Middle East & Africa
Tasting the Poison He Treats
By Yasser AbuMoailek
Mid East Correspondent
Gaza City, Oct. 21, 2004 — Of all the reasons he could think about, Ali Bahri did not realize that the location of his house, which was the source of envy for his neighbors, would be the prime reason for its demolition by the Israeli army.Ali, a physiotherapist working for the Gaza Community Mental Health Program (GCMHP), the only organization in Gaza Strip dealing with mental health disorders, was treating one of the many patients who attend the clinic when I came in. Behind a dark curtain and whispering, Ali was calming the patient down with his gentle touch and kind words.In 10 minutes the patient left with thanks and gratitude filling his mouth. Ali smiled warmly and sat nearby drying his hands. The patient did not probably know that the kind man who has just finished treating him was wearing the only change of clothes he has.A graduate of Belgrade University in 1985, Ali Bahri became the first physiotherapist in Gaza Strip. Working 16 years in this field, six of them with the GCMHP, Ali's knowledge and long experience helped hundreds of patients around Gaza Strip deal with their disorders."I worked for 10 years with Al Ahli Hospital in Gaza, then in 1998 I moved to the GCMHP. I deal with cases suffering organic disorders resulting from torture in Israeli prisons or from psychological trauma due to losing a beloved one or losing a home, which has increased since the Intifada broke out," Ali said.
|Palestinians hurling rocks to Israeli tank|
When he began recalling the night his house was destroyed, Ali started opening a briefcase next to him, whipping out several papers and documents with photographs of him and his family members. "These are the only documents I was allowed to take from the house," he said.At about six o'clock on Oct. 8, 2004 as Israeli forces were invading the small quiet town of Beit Lahya, north of Gaza, Ali, his wife and three children were sipping tea while watching a famous Arabic soap opera. Sustained gunfire crackled in the air."On that night when the gunfire started, I rushed my wife and children downstairs. About ten Israeli soldiers broke into the house and started searching it, while others handcuffed me and lead my wife and children outside. A high-ranking Israeli officer told me my house is marked for demolition," Ali narrated, as he presented photos of his three-storey house before and after demolition."I protested the decision, and said no attacks have occurred from here and no fire came from the area at Israeli forces and we're far out from the Qassam rocket firing range. The officer then took me outside and forced me to stand in front of the tank's gun turret, then told me 'Bahri, I know no attacks came from here but the orders to demolish your house came from higher ranks'."Bahri continued telling his story, saying he was given only five minutes to remove his personal documents from the house, then an armored bulldozer ripped through the house like a knife in butter. "I watched 16 years of hard work being reduced to a pile of worthless rubble in less than an hour," he said, lowering his face down in sorrow.
|A little girl in Jabaliya refugee camp|
For two nights, the Bahri family remained at their neighbors, because the entire town was under siege and Israeli forces shot at anyone who dared to move outside his house. On the morning of the third day, Bahri returned to the site of his house only to find that the rubble was scattered all the way to the main street. Mr. Bahri argued that the Israeli forces wanted to clear the location of his house to build a military watchtower, as it overlooked Jabaliya refugee camp, which was a hotbed for fighting between Palestinian militants and Israeli forces. Ali's house included the only physiotherapy clinic in northern Gaza Strip, where many patients used to come for treatment. Ali spent a small fortune setting up this private clinic as an extra source of income. He said the clinic helped him build two more houses for his brothers next to his home. His brothers' houses were also demolished on the same night his house was.Ali's thoughts were interrupted when one of his sons entered the room and threw himself in his arms. "Don't be amazed that my son is here. He is being treated from trauma in the psychotherapy clinic next door." Mr. Bahri explained that he is now treating the trauma of his own children, and that the shock of losing everything they own has made them suffer organic disorders. He added that GCMHP has kindly accepted to treat his children at the program's clinic. "Since our home was demolished, my children have nightmares every night. They wake up shouting in the middle of the night, afraid that Israeli soldiers come and knock down the rented apartment we now live in," Ali made clear, as he started playing with his son.Following the Israeli withdrawal from northern Gaza on Oct. 16, 2004Ali Bahri returned to the location of his home. Hardly recognizing the place due to the enormous destruction, Ali said that it would be virtually impossible to rebuild his home and clinic again, as he lacks the financial capability. His rented flat is paid for by the Palestinian Ministry of Housing, as part of its emergency program to help the homeless families."My brothers and I used to own 40 dunums (10 acres) of citrus groves in the nearby town of Beit Hanun. Its income secured enough money to build my house, but how can we rebuild our homes now after the Israeli army razed our land last year?!"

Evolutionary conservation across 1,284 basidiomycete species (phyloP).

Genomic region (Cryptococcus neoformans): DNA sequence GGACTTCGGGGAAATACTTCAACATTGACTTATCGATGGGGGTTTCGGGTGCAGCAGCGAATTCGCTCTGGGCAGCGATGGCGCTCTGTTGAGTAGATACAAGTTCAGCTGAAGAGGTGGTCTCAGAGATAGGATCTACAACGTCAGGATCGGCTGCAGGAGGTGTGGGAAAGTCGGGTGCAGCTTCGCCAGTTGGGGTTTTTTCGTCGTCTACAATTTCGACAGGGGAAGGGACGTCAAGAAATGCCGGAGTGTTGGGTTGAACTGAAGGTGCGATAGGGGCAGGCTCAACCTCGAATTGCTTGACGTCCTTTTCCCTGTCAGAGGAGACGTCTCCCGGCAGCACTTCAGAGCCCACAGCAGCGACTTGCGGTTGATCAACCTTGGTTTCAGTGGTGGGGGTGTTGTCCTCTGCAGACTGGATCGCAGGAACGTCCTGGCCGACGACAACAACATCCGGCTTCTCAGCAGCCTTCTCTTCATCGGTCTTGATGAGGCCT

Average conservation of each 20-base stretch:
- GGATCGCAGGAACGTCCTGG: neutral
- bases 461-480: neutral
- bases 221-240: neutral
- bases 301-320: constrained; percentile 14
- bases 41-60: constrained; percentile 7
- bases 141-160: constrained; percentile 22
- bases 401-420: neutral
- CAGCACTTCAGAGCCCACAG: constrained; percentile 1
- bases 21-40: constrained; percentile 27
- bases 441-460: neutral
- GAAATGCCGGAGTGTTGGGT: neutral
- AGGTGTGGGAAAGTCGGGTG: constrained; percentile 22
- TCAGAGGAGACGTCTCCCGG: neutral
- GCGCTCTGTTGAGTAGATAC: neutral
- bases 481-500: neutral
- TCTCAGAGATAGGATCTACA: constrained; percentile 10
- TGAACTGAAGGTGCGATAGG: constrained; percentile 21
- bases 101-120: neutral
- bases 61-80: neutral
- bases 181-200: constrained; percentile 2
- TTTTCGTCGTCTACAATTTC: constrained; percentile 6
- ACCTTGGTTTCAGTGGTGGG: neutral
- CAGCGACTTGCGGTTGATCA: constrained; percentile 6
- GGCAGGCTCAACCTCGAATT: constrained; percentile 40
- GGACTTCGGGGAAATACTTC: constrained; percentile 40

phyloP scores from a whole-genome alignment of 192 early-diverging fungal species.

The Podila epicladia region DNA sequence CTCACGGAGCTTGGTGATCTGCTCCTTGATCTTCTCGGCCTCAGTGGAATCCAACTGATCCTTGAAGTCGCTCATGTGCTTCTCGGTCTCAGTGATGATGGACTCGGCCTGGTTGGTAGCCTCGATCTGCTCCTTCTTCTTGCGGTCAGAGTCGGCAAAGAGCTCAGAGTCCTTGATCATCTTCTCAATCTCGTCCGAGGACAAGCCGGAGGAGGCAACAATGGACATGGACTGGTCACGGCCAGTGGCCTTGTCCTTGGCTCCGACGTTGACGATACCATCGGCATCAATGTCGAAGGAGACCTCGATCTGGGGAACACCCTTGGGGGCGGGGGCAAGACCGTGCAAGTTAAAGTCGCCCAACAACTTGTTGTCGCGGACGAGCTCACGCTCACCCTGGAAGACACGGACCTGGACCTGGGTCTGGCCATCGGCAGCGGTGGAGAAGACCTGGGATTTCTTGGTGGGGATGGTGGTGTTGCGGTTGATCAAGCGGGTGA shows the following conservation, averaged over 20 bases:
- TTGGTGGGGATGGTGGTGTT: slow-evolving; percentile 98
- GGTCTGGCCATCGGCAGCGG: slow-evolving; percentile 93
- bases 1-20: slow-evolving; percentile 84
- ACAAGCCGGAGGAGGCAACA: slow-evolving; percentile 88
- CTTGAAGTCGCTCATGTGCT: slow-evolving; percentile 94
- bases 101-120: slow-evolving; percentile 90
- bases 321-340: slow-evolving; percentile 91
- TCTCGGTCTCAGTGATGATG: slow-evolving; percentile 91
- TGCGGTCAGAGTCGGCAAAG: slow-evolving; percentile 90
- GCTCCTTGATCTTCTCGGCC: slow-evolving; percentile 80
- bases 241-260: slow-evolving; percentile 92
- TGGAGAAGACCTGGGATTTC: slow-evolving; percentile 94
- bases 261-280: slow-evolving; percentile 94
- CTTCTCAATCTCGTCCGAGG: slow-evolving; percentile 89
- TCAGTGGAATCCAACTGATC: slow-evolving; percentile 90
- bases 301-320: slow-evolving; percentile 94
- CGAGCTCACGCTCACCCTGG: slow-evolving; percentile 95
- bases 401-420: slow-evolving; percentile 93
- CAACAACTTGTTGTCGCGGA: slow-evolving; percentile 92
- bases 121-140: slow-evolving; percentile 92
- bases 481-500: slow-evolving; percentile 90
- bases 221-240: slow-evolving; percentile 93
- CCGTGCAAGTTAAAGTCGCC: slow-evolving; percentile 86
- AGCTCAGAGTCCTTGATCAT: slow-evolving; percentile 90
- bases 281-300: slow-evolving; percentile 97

|Intifada or Palestinian uprising|
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Yasser AbuMoailek, who is Certified Professional Translator between Arabic and English, serves as Middle East correspondent for The Seoul Times. He also work as a journalist and feature writer at the International Press Center in Gaza Strip. As a journalist he monitors the situation in the Middle East, especially the Palestinian territories.